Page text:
Steve Dick wrote on 28th Feb 2014

    It's refreshing to see a more compelling stance on the myth "IT skill shortages in the UK". Over the last two decades I have seen first hand the movement in the financial industry towards using overseas outsourcing.

    I am not against outsourcing if it will improve efficiency, reliability, as well as providing some cost benefits. Though what I have witnessed, through wave after wave of redundancies, in the medium term (forget long term) this does not result in the IT utopia that seems to be evangelised. Also, the view outside of IT is that only the "IT deadwood" have been fired or made redundant. From my experience over the last 8 years is that this is far from the reality, many highly skilled with relevant experience are let go.

    Similarly to Mr S B Tarry, I have now recently moved into Business Analysis from being a developer. I believed I needed to adapt to the ever increasing use of overseas resources by enhancing my own skill set.

    I do get very frustrated with what I believe is the flippant use of the term "IT Skill Shortage" in recent time, as this only give false credence to company executives (and I would say even to the sales departments of the outsourcing outfits) that outsourcing is the way forward.

    Maybe the BCS can get the message across that we *still* have a wealth of IT talent in the UK.

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  • 18
    Christine Arrowsmith wrote on 3rd Mar 2014

    I am retired but when I was employed companies did not want to spend money on training staff, everyone was supposed to hit the ground running.

    IT has not stood still and any business which fails to keep its systems and staff up to date will have a problem.

    Any it person who has been employed should be able to adapt to new ways of working . After all the basic logic skills do not change only the "language". Anyone who is out of work would be willing to serve a defined 'probationary' period while they acquire the new skills provided the employer is willing to pay the correct rate for the skills once learnt.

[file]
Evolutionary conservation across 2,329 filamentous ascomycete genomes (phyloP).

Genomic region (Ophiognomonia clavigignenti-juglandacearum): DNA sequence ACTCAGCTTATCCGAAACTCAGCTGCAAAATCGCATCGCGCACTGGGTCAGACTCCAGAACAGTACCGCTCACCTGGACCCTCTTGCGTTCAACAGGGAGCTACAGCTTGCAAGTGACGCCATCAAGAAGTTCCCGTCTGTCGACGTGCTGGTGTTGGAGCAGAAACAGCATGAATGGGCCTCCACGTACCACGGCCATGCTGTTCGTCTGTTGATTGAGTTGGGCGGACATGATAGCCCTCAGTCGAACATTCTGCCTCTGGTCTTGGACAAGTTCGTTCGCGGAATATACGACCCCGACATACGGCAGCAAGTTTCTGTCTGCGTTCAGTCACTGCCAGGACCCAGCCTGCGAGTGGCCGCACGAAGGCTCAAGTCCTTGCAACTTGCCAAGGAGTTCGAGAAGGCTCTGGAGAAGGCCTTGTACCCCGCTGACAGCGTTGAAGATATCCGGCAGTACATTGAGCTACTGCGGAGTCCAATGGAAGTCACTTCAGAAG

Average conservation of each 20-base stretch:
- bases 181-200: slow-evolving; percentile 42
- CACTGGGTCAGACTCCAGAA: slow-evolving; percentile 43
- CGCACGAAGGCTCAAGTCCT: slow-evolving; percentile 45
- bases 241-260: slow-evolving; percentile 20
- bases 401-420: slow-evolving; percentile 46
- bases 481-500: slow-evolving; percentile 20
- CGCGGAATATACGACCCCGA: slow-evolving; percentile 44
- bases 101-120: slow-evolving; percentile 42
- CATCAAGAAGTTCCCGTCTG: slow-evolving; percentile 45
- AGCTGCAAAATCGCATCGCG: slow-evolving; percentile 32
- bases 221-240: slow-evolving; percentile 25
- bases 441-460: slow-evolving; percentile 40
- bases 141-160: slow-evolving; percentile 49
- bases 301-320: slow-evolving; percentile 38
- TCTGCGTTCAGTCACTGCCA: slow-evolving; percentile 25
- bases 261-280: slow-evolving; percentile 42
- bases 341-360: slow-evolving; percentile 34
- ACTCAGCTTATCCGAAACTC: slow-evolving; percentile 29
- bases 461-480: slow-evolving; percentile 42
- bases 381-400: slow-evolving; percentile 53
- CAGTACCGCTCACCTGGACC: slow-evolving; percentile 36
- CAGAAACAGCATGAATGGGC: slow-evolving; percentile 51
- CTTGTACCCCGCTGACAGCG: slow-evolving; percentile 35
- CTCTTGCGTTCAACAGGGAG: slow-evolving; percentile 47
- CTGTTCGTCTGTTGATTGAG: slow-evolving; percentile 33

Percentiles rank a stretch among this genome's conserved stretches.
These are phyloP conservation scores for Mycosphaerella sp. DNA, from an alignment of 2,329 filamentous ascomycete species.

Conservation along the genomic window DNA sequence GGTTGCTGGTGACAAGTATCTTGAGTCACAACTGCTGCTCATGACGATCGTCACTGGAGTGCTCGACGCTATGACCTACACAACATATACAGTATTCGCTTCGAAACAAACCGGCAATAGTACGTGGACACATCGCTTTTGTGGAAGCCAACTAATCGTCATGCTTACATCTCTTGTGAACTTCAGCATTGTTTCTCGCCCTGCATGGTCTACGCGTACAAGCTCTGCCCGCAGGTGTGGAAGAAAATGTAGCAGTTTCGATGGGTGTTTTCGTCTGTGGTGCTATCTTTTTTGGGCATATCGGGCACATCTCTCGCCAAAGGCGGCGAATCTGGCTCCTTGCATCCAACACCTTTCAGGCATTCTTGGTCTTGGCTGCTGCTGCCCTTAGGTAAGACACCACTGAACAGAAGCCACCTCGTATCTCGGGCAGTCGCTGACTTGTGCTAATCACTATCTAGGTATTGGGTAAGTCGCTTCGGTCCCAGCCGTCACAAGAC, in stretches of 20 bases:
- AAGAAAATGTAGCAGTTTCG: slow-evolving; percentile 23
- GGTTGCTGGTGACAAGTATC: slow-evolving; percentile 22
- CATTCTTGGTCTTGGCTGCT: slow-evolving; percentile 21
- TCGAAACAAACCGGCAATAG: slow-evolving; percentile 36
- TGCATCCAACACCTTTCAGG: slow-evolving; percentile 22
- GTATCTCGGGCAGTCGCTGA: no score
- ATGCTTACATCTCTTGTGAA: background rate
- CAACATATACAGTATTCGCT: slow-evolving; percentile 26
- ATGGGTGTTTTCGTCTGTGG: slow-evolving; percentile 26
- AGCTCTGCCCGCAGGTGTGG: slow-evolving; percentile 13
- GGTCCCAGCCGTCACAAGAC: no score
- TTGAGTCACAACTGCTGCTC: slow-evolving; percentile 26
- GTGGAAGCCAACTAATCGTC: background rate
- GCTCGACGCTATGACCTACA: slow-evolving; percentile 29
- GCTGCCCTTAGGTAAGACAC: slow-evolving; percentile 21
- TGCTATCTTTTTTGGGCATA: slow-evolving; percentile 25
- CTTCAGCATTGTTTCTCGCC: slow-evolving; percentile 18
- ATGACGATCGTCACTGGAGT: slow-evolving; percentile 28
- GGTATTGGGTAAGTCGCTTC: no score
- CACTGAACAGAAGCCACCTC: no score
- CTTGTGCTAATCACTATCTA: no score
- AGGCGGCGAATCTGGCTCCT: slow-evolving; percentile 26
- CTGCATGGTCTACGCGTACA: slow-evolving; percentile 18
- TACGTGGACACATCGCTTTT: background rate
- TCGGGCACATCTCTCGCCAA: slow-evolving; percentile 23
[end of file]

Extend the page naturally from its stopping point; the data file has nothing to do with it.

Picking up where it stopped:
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  • 19
    Richard Pennington wrote on 3rd Mar 2014

    There is no skills shortage - or at least there wouldn't be if employers didn't illegally discriminate against the over-50s.

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  • 20
    Stephen wrote on 6th May 2014

    Whatever the truth is regarding current skills needs as compared to those available, the inevitable future truth will be a shortage of skills in new technologies if school leavers do not have the interest in pursuing STEM subjects.

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  • 21
    Alex Smith wrote on 9th Dec 2014

    There is no IT skills shortage in the UK, certainly not in the south-east - absolute rubbish to say there is. I had been in IT for ten years and when made redundant I made over 1,000 applications and could nt even get a job on a help desk working for min wage - which I offered. Recruiting from overseas certainly does nt help the British IT worker.

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  • 22
    carlo wrote on 7th Sep 2015

    There is no skills shortage. Merely a shortage of progressive companies willing to invest in people. I've got 25 yes s experience and a masters. Can't get an interview and when I do they are using it as free consultancy.
    Salaries suck too. It used to be a decent career but now its long hours, pressure and crappy pay in downtown locations that are impossible to get to. And dont start me on these MBA halfwits that are somehow running tech departments.

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  • 23
    Dominic Shah wrote on 4th Jul 2016

    There is no skills shortage just a ton of bias towards outsourcing especially in the enterprise spacec. FTSE 100 companies employ people to manage cost base with no care for the effect of areas like data security and quality of work performed. I have seen every facet of this first hand when working with teams and most of them are clueless and work for companies that treat them poorly and expect them to become management consultants rather than quality developers.

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  • 24
    Bob wrote on 25th Aug 2016

    Read the Rise of the Robots by Martin Ford and then become a plumber.